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Meet Maydi, the knitwear brand using local Argentinian fibres

Behind each brand is a
mind. Behind handmade knitwear brand, Maydi, is Maria Abdala Zolezzi, an
Argentinian designer with a vision to create fashion processes that respect
both workers and the environment. Maydi uses fibres traditionally found in
Argentina, such as merino and camelids wool to create ageless
contemporary designs.

Before founding her brand in Argentina in 2014, Maydi lived in Europe
for 13 years where she worked for some of the world’s leading companies.
After graduating in Design from the London College of Fashion, Maydi worked
in Paris and Milan for the likes of the Totem Fashion Agency, Hermès,
Maison Sonia Rykiel and the Fédération Française de la Couture.

Today, Maydi’s eponymous brand is available in seven sales outlets in
Tokyo, one in Osaka and from next season will also be in Hiroshima. The
brand is also sold in London, Lyon and Dallas, and in Buenos Aires her
products are available at Tienda Panorama.

The brand is centred around an environmentally friendly and sustainable
approach and has begun using merino wool from the Valdés Peninsula which
has the “Wildlife Friendly Certificate” – a seal awarded by a
United States entity in charge of ensuring that certain standards are met
in the production of fibre.

FashionUnited had the opportunity to chat with Maydi in Buenos Aires
about her story, her brand and her interest in spreading Argentinian
products around the world.

Despite having graduated as a designer, in your early years you were
not exactly working in the creative field. How did you find that?

In Paris I mostly worked in the marketing and business sector, which
brought me closer to the product. For example, at Rykiel, the creative team
worked alongside the marketing team for all product development. This meant
that I could get more experience in that area rather than just in the
purely creative field.

What was it like to go from strictly marketing work to designing for
your own company?

I felt that I had a creative side, and being constantly in contact with
brands, it is impossible to develop something if you do not have an
affinity for it. My boss Robert Dodd always said: “I think you have to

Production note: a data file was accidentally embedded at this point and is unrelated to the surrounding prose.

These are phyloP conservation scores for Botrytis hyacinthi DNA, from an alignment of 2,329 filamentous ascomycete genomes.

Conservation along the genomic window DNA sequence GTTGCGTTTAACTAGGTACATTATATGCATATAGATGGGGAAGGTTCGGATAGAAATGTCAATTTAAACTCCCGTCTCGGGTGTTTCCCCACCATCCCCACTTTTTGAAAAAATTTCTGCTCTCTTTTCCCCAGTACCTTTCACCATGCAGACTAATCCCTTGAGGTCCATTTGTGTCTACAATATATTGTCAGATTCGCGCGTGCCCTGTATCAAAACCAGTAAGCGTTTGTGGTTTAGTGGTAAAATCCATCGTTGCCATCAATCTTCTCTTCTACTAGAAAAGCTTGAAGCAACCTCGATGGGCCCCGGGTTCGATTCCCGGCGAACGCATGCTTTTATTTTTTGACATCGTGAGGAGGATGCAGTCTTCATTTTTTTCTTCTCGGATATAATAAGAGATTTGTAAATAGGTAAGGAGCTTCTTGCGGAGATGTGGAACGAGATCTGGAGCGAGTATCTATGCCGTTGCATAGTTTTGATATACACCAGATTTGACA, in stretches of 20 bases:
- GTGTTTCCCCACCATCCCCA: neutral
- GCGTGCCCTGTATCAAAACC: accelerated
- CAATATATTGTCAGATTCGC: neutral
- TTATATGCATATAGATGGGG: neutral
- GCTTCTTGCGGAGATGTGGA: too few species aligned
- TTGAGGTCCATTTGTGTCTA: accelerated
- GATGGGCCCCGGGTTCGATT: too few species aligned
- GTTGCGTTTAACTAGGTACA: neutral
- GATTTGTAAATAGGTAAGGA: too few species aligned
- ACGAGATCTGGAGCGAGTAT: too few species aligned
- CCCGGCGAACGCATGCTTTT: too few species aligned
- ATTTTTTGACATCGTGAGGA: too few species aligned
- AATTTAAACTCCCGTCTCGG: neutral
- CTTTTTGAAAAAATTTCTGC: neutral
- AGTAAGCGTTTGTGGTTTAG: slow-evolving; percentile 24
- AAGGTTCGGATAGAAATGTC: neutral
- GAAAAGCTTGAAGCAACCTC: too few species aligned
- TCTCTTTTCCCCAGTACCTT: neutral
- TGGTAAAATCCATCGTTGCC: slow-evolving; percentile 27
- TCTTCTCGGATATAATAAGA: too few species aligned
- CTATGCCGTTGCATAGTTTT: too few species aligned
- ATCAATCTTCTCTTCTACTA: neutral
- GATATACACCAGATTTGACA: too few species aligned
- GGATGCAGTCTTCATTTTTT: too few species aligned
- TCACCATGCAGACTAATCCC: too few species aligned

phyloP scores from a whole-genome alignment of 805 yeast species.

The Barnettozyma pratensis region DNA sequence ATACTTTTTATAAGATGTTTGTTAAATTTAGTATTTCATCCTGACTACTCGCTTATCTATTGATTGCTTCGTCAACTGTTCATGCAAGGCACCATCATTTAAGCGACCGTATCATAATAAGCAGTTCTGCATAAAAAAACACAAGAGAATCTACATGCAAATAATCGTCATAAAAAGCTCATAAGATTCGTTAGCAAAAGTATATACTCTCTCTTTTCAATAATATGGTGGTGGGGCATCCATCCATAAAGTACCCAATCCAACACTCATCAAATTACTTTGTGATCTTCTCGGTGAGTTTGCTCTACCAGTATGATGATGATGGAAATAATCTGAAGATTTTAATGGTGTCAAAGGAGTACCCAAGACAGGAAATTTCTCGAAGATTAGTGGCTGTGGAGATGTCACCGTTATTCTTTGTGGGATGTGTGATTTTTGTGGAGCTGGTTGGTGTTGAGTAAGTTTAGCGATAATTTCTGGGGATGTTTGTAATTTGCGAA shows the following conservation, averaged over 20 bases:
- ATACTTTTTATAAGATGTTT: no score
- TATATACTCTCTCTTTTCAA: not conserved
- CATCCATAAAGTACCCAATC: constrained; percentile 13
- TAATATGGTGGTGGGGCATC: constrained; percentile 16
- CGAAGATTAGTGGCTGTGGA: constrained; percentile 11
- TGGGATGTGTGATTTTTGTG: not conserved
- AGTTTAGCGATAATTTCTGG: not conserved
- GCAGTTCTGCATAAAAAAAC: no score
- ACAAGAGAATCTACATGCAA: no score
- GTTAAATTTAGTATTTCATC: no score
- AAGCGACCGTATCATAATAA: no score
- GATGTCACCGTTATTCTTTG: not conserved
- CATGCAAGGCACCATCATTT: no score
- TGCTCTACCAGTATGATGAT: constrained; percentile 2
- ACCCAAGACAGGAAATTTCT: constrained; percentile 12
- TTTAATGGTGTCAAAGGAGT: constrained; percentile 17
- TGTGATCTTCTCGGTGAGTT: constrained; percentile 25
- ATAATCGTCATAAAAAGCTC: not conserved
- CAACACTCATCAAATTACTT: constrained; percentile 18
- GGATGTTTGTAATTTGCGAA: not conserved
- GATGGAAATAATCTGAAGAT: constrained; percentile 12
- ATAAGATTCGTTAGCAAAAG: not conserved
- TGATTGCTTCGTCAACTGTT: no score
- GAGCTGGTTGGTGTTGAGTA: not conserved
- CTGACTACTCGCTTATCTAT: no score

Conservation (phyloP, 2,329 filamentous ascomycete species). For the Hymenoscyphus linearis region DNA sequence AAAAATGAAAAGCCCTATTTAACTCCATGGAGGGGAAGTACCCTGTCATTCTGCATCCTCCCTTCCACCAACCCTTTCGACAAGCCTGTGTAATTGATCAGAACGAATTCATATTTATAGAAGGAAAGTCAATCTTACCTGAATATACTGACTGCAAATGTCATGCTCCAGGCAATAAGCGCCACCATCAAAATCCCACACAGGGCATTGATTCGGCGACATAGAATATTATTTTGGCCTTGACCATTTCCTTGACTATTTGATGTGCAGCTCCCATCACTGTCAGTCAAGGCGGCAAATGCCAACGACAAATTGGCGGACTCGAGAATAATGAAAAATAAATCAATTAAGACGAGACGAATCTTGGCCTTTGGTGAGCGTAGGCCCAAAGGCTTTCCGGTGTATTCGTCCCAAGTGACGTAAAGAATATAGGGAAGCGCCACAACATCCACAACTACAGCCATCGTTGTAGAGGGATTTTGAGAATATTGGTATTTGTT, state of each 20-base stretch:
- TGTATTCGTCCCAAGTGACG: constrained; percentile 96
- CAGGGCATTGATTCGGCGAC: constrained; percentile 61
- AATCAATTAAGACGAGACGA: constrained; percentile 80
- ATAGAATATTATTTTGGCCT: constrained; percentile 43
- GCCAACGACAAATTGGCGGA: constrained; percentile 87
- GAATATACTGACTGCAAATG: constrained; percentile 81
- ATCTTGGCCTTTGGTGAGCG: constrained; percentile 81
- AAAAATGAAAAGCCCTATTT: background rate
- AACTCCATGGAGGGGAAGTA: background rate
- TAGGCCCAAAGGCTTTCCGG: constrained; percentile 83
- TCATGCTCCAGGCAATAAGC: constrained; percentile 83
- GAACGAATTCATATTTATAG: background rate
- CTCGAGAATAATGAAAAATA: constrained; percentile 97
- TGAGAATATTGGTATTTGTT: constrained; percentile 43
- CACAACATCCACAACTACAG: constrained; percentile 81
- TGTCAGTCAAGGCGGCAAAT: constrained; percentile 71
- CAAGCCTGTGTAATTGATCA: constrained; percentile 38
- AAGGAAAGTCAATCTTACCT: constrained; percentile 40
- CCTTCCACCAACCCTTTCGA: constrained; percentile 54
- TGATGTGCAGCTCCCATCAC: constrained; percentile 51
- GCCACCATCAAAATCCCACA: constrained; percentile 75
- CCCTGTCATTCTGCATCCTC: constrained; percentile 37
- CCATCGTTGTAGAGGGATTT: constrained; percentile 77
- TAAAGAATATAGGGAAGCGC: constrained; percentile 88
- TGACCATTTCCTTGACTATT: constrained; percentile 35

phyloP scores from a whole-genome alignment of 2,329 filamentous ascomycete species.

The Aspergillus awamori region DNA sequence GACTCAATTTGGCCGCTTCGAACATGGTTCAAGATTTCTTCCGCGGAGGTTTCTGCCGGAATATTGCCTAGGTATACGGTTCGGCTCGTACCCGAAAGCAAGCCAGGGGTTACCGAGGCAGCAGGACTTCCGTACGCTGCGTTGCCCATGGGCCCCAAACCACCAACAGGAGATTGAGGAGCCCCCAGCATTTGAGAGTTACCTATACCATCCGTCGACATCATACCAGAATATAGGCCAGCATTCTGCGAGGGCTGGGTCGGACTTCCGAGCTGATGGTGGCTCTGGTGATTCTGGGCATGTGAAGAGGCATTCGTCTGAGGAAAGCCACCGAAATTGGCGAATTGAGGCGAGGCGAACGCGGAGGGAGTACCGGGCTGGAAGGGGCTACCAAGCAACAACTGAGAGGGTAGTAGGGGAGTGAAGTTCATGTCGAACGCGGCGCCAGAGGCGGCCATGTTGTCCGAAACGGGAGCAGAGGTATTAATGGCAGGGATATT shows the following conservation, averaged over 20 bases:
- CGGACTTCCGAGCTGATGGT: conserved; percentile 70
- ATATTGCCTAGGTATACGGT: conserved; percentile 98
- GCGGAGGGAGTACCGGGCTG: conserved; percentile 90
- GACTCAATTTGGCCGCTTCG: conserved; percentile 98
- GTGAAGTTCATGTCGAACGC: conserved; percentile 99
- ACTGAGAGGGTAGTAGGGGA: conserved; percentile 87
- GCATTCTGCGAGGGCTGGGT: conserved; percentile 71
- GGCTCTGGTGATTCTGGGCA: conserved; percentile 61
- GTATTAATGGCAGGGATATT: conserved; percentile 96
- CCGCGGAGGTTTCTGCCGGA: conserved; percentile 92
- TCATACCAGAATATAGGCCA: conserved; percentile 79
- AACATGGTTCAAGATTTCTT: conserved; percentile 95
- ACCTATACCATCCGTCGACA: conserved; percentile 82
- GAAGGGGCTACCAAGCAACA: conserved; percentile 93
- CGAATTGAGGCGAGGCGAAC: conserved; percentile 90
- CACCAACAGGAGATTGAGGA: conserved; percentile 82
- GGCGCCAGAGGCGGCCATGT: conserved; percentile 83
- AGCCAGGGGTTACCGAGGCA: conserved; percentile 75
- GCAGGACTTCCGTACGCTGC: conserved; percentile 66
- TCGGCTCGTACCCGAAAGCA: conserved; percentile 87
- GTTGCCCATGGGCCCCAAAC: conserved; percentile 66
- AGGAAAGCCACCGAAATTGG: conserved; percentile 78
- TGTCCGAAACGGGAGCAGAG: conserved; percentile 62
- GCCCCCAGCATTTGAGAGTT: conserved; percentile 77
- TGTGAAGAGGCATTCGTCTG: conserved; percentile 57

create your own brand.” I enjoyed the marketing side, but I really didn’t
feel it was the way I would be able to send out my message. Patricia Lerat,
who was once the director of the famous exhibition Première Classe and was
a kind of mentor to me, advised me to return to Argentina and try to launch
my own project.

How was your return to Argentina?

I returned at the end of 2012. In the beginning I went for a few
interviews at Buenos Aires fashion companies, but I realised that my
European background would not fit in with people’s way of working over
here. So I started to think about what I could do, I asked myself what was
good about the country, so that I could make use of it, and I started to
research natural fibres. I didn’t have much knowledge about materials,
although in some way I had been in contact with that type of product while
I worked for Rykiel and also for Alberto Marani, who created a line of
knitwear for Balmain.

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How did you start developing your materials?

I became interested in merino wool because Argentina is one of its main
exporters. A supplier put me in touch with weavers in Buenos Aires and in
2013 I started with a very small line in accessories: handmade shawls,
scarves, hats and gloves. In February 2014, Patricia Lerat invited me to
participate in a fair in Milan, and the Italian store bought 50 products
from me. For me it was a real challenge to be able to produce them all and
from that moment, that’s when the brand took off. My vision was always to
reach Europe.

What was it like returning to Paris?

In 2015, I took my brand there for the first time when an Italian
designer who worked in producing accessories and prêt-à-porter garments
asked me to share a showroom during Fashion Week in the Marais district of
Paris. I then had various meetings with buyers, and the store Solsis in
Lyon ordered some products. This year, in addition to accessories, I have
added a line of sweaters that I keep expanding on. I still attend Fashion
Week twice a year to present my collections.

How important is the Japanese market to the brand?

When I went to Paris in 2017, many appointments arose with Japanese
buyers with whom I made deals that were greater than what I was producing.
So I had to add new weavers because I was working with just a few people,
who could not cope with such an order – as everything is done by hand.
Starting to work with the Japanese market gave me great security as a
designer and as a brand because they are very precise and seek
originality.

Why do you think your products are so popular overseas?

Camelids [alpaca, llama, etc.] are kind of exotic and rustic, and so the
Japanese market for example, loves it because it is different and it
represents the latest form of luxury. In Argentina, these fibres are hardly
used, and it is good to introduce it to the world. As a designer, I feel
that I need to tell the world that Argentina has all these fibres to
offer.

Global Fashion Stories shares inspiring stories from fashion entrepreneurs
around the world, as FashionUnited believes fashion professionals can
inspire each other, no matter who they are or where they are.

This article was originally written in Spanish by FashionUnited Argentina
editor Cynthia Ijelman before being translated into English.

Photo credit: Martina Keenan and Maydi

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